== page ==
Do they use oxidizer rich preburner gas to cool the nozzle? I'm guessing they aren't that crazy and use the traditional nozzle coolant of fuel. Now a oxidizer regeneratively cooled nozzle would be bonkers, I don't recall anything that crazy. Maybe one of those weird solid fuel/liquid ox hybrids used liq O2 to cool the nozzle. I would imagine a pinhole leak in a oxy cooled nozzle would be a pretty spectacular failure whereas a pinhole in a fuel cooled nozzle is pretty much irrelevant until its a big enough leak to affect flow rates...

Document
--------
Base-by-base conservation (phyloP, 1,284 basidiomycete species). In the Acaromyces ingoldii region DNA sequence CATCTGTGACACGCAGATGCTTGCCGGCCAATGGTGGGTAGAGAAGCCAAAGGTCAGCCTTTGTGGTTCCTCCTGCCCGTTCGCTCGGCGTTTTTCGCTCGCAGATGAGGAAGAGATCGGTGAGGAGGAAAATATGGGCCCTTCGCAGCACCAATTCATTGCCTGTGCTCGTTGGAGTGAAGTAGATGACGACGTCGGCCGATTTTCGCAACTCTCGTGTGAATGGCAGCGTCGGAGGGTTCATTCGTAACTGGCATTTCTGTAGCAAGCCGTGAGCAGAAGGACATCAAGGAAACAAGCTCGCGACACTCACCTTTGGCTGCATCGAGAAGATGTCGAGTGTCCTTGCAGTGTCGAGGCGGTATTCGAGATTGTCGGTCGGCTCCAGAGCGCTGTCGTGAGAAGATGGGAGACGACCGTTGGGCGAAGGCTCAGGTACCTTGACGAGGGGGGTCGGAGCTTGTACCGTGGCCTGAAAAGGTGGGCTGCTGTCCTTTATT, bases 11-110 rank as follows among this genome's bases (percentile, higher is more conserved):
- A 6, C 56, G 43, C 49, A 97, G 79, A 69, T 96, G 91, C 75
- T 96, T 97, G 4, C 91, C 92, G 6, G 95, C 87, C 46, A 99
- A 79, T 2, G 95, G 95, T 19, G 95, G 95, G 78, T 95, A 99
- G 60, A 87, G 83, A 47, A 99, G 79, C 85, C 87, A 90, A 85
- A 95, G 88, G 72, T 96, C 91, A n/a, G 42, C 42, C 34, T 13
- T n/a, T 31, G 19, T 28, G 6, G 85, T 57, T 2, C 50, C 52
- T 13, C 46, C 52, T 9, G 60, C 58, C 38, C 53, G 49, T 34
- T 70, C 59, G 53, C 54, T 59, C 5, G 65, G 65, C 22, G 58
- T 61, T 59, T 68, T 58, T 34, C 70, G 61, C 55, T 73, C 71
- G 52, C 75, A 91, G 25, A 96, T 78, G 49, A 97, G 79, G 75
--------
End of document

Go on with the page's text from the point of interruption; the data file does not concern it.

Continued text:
The background is that the 170/180 are the only engines I can think of off the top of my head that run oxidizer rich... every one else preburns fuel rich because a traditional welder's cutting torch is an oxidizer rich flame and putting what amounts to a cutting torch inside a engine seems a recipe for disaster. On the other hand oxidizer rich would seem to eliminate carbon/tar/gunk buildup issues. Maybe if you're stuck using heavy tarry parafiny filthy liquid fuels, like cruise ship heavy bunker oil as a fuel, the oxidizer problems are easier solved than creating a whole new fuel refining infrastructure... Would be interesting to know the design tradeoff, assuming its not just "too many bottles of vodka"

  • by dsvick ( 987919 ) on Monday July 30, 2012 @09:27AM (#40817109) Homepage